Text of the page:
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- GDP (PPP):
- $130.1 billion
- 4.1% growth
- 3.8% 5-year compound annual growth
- $6,247 per capita
- Inflation (CPI):
- FDI Inflow:
Angola’s economic freedom score is 47.9, making its economy the 158th freest in the 2015 Index. Its overall score has improved by 0.2 point, reflecting improvements in freedom from corruption, labor freedom, and monetary freedom that were largely offset by deteriorations in the control of government spending and fiscal freedom. Angola is ranked 39th out of 46 countries in the Sub-Saharan Africa region, and its score remains far below world and regional averages.
Over the past five years, Angola has advanced its economic freedom by 1.7 points. It has recorded an overall improvement each year since 2011, with gains in six of the 10 economic freedoms, including business freedom, investment freedom, and freedom from corruption.
Nonetheless, significant corruption and a lack of judicial independence because of political interference continue to undermine the foundations for economic progress. The government is highly dependent on oil and diamond revenues and plays an overly dominant role in the economy, undermining efficiency. Monopolies and quasi-monopolies are common in the most important sectors of the economy.
José Eduardo dos Santos has ruled Angola for more than three decades. His Popular Movement for the Liberation of Angola (MPLA) won parliamentary elections in August 2012, only the second such elections since the end of the 27-year civil war in 2002. Angola is Africa’s second-largest oil producer, with much of its proven reserves concentrated in Cabinda province, a region plagued by a separatist conflict. Nevertheless, oil production has nearly doubled from 800,000 barrels a day in 2001 to over 1.4 million barrels a day in 2014. In 2014, a French oil company invested $16 billion in an offshore project. Angola also has natural gas, diamonds, hydroelectric potential, and rich agricultural land. Nonetheless, most Angolans remain poor and dependent on subsistence farming.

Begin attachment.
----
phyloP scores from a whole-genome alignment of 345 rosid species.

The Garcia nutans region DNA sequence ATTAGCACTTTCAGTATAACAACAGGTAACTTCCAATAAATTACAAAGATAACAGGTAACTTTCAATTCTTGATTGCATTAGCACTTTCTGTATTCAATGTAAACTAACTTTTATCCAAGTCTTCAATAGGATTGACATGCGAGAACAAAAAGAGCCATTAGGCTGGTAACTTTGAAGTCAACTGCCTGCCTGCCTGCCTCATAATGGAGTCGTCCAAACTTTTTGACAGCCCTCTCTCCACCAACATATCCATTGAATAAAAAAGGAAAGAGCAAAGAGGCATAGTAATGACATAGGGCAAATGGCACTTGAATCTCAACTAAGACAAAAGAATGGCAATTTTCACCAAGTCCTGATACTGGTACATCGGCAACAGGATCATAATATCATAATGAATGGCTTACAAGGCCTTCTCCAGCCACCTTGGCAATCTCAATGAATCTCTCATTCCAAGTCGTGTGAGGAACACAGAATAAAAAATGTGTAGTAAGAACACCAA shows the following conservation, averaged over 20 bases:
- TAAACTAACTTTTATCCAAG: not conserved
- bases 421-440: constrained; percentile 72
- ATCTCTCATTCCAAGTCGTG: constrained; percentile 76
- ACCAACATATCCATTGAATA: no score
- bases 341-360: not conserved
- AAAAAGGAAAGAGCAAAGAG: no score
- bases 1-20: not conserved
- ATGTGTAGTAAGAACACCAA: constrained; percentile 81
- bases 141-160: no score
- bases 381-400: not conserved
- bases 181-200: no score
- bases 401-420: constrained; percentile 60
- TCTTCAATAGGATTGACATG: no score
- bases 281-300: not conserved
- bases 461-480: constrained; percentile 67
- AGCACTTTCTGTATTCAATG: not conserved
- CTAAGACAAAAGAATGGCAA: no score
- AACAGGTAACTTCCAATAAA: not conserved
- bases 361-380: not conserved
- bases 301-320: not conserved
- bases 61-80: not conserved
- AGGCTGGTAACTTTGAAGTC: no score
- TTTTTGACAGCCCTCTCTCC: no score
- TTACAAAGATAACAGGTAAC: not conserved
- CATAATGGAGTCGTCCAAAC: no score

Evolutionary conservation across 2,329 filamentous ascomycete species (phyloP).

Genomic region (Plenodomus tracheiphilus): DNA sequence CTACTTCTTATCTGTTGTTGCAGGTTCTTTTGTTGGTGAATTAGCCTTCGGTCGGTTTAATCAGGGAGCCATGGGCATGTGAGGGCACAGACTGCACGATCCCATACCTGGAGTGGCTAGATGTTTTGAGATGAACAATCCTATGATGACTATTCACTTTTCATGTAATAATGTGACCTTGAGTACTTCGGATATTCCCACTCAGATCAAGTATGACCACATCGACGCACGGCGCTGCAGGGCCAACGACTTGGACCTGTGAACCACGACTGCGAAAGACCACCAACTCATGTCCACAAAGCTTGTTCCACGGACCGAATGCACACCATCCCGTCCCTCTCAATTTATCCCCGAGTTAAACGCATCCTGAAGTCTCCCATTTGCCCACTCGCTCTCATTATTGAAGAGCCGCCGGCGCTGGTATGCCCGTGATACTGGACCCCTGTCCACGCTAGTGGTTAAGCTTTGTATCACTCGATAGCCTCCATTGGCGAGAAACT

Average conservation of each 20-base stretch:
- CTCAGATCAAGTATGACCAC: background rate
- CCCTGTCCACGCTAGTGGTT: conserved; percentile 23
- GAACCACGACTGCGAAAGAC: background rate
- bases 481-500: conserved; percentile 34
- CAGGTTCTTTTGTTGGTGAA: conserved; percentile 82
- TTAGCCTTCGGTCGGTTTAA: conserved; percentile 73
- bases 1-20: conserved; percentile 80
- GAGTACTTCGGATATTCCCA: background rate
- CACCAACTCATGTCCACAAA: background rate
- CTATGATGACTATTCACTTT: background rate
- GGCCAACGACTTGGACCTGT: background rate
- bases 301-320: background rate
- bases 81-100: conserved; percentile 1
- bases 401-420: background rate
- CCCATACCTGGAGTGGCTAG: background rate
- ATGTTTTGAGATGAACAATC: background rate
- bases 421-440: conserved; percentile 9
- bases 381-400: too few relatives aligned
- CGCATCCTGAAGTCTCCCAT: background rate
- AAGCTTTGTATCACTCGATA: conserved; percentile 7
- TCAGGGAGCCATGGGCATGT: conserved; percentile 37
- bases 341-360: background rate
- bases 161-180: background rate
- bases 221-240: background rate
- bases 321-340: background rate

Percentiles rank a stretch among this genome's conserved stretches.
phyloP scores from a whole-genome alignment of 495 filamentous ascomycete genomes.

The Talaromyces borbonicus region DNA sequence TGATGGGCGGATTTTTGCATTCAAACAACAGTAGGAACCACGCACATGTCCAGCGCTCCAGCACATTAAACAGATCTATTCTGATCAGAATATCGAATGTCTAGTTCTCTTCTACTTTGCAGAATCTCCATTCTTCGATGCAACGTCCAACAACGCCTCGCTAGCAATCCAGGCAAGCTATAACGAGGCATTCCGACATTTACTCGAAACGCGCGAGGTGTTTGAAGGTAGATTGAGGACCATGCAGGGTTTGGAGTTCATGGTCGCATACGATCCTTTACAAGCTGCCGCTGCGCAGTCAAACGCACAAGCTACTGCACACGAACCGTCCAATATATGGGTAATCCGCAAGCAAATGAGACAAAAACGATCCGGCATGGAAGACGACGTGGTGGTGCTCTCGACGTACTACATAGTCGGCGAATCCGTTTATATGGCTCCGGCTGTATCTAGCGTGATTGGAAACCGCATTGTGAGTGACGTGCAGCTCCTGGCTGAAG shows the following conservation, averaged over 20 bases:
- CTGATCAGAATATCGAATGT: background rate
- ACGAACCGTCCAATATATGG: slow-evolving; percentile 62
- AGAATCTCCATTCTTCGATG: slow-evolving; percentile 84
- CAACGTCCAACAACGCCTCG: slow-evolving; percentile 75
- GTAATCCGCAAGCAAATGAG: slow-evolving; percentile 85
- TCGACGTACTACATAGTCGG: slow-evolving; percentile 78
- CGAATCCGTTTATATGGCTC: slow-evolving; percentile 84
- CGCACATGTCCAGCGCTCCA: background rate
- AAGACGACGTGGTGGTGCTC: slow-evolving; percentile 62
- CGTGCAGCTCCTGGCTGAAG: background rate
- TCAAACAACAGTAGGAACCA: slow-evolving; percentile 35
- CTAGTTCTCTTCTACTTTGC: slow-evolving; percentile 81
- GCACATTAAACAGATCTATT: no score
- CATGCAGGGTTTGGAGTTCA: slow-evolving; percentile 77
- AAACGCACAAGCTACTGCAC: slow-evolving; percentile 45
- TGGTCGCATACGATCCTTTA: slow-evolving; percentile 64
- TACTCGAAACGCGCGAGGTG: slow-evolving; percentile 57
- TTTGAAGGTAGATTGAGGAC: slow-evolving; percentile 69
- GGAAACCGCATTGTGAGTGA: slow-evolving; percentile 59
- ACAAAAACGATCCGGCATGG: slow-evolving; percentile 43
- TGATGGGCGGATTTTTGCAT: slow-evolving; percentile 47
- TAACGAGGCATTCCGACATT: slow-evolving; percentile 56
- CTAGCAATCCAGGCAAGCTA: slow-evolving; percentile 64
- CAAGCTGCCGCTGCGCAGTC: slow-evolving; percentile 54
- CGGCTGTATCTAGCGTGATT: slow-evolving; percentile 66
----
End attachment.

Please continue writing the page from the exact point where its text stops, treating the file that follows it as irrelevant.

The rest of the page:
Money-laundering legislation was passed in 2014, but government corruption and patronage remain endemic, especially in the extractive sectors. Bribery often underpins business activity. Although courts occasionally rule against the government, the judiciary is subject to extensive political influence, particularly from the executive. Property registration fees can be prohibitively expensive. Overall, protection of property rights is weak.
The individual income tax rate is 17 percent, and the corporate tax rate is 35 percent. Other taxes include fuel and consumption taxes. Tax revenue is equal to 5.6 percent of gross domestic product. Government expenditures are 40.8 percent of domestic income, and public debt has fallen to less than 30 percent of the economy.
Despite the recent implementation of more streamlined business start-up procedures, burdensome regulations still hinder private-sector development. The regulatory system lacks transparency and clarity, and regulations are enforced inconsistently. The formal labor market is underdeveloped. Price controls are pervasive in many sectors, and energy subsidies amounting to 4 percent of GDP are the highest in the region.
Angola has a 7.4 percent average tariff rate. The government procurement process favors domestic companies. Most land is owned by the state, and investment in several sectors is restricted. The underdeveloped financial system has only a limited role in the economy, hampering private entrepreneurial growth. The banking sector, dominated by commercial banks, continues to evolve. There is no stock exchange.